If you’re going to pick one quarterback to lead a game-winning drive with two minutes left in the Super Bowl, Tom Brady is a good one to have. He’d be my choice, considering that, you know, he’s done it twice already. Not surprisingly, Brady was the choice of the players as well.
The problem this year, though, is that I would not trust the talent around Brady to make it work. Which is why Denver’s Peyton Manning was second on the list; not only is Manning a great quarterback but he also has terrific talent. That combination is why I’d take Manning this year in that role. But if I could pick one guy and pair him with whomever? It’s Brady.
Of course, Eli Manning has done it twice as well -- against Brady’s Patriots. And, better yet for the Giants, he left Brady only 29 seconds in their first Super Bowl meeting and 57 seconds and no time outs in the second. Of course, Brady led a touchdown drive before Manning’s first heroics and if Wes Welker hadn’t dropped a pass would have led a scoring drive in the second meeting.
I wouldn’t pick Eli Manning ahead of Brady or his brother, but I’ll take a guy who’s done it and I’m surprised a little bit at where he rated. Then again, with him it depends on the year whether he's a guy you'd want in that spot or not. He only received nine votes, which trailed No. 5 Ben Roethlisberger by 11. Roethlisberger had his own magic two-minute drive to win one. It’s hard to argue with No. 3 (Aaron Rodgers) and No. 4 (Drew Brees). And I know they haven’t done it in a Super Bowl. I’m quite sure they’re capable.
Still, of this group nothing tops for me Brady’s first season as a starter. The Patriots got the ball back at their own 17, in a tie game and with no time outs and 1:30 to play. Conventional wisdom says to get to overtime. But the Patriots were aggressive and Brady drove them 53 yards in eight plays, with a 23-yard pass to Troy Brown. A year later it was easier: the Pats started at their own 40 with three timeouts and 1:04 left. Both ended in Adam Vinatieri field goals and Super Bowl titles. I’ll take it.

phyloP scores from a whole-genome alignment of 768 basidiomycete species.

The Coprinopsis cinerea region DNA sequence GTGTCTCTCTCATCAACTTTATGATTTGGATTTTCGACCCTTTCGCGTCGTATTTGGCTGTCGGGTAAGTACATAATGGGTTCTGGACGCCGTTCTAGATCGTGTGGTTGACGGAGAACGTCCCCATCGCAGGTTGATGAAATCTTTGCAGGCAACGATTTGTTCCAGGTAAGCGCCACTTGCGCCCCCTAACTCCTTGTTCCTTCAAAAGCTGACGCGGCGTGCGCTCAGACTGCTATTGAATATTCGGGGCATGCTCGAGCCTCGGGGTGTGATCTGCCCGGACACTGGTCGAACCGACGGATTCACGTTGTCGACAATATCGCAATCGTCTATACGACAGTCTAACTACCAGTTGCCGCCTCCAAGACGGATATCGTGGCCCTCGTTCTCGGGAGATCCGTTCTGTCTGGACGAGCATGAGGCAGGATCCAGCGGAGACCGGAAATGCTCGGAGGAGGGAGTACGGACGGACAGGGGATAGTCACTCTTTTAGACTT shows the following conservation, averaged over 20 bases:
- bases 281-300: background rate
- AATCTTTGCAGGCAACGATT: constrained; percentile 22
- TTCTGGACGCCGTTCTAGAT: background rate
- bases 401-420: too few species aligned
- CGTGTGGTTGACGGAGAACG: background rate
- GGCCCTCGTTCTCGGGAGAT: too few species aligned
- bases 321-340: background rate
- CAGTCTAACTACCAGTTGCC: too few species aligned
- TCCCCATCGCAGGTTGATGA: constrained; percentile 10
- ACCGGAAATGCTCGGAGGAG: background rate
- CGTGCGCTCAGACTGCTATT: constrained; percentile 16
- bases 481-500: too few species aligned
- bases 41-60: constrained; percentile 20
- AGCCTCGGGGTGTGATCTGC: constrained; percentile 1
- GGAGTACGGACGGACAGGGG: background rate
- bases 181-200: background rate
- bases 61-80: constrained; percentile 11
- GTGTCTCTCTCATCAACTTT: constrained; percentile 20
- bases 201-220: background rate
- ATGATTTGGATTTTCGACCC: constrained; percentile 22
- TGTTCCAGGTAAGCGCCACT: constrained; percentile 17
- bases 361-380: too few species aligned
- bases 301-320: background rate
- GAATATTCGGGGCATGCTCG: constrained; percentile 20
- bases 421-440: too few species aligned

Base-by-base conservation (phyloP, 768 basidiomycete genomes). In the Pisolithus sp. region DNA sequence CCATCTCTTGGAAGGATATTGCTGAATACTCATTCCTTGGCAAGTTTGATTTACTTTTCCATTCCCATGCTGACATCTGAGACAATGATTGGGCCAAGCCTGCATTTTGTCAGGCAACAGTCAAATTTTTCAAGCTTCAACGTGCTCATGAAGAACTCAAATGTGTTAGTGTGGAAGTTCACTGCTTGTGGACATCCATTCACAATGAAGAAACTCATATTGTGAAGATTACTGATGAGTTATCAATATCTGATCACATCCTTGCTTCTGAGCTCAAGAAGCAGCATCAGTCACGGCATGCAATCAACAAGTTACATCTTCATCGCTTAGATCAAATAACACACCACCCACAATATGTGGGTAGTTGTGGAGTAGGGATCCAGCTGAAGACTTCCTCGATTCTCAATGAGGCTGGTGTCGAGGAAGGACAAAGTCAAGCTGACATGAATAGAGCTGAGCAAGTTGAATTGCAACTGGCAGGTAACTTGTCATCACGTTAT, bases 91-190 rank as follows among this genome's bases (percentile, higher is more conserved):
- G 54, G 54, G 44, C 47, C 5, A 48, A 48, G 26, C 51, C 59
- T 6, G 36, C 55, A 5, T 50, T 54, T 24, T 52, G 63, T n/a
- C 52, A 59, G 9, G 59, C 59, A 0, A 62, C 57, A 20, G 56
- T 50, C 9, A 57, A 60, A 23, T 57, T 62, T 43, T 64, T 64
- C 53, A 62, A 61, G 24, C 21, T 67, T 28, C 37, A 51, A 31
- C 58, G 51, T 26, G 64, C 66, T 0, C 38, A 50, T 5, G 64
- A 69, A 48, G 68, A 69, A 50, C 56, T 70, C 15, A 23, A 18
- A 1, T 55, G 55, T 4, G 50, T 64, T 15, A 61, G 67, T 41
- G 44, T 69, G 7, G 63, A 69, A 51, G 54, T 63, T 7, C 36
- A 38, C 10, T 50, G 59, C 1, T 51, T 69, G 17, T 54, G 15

Redskins angle: There really isn’t one because quarterback Robert Griffin III did not receive a vote. Nor should he at this point. Griffin showed poise as a rookie in these situations and helped himself by being able to run or extend plays. Defenses forced him to be patient by typically sitting back in cover-2 zones. The Redskins were not in many situations to win or tie games in the final minutes in Griffin’s 13 starts this past season. He could have helped himself in some of the situations that did arise, but that was more in finishing drives than getting them going. Will experience help? When you start leading game-winning drives on a consistent basis, you reach a different level of quarterback. Here's how the Redskins fared in those spots under Griffin this year:
Against Detroit, they took over at their own 20 with 38 seconds left and no timeouts trailing by seven. They moved the ball 31 yards before a failed Hail Mary pass ended the game.
Against Chicago, they drove 75 yards in 12 plays, starting with 3:57 remaining and scoring on a three-yard Griffin pass to tight end Jordan Reed with 45 seconds left in a 45-41 win.
Then came two low points. A nice drive against Minnesota -- 14 plays, 76 yards in the final 3:36 – ended with three incompletions from the Vikings’ 4-yard line in a 34-27 loss. That preceded another disastrous finish as the Redskins moved from their own 4 to the Philadelphia 18 in a 24-16 game. But Griffin was intercepted when he tried to throw the ball out of the end zone while backpedaling.
Two games later, Griffin drove the Redskins from their own 20 with 2:32 remaining to the New York Giants’ 49-yard line. But on fourth down receiver Pierre Garcon had the ball stripped from him to end the threat.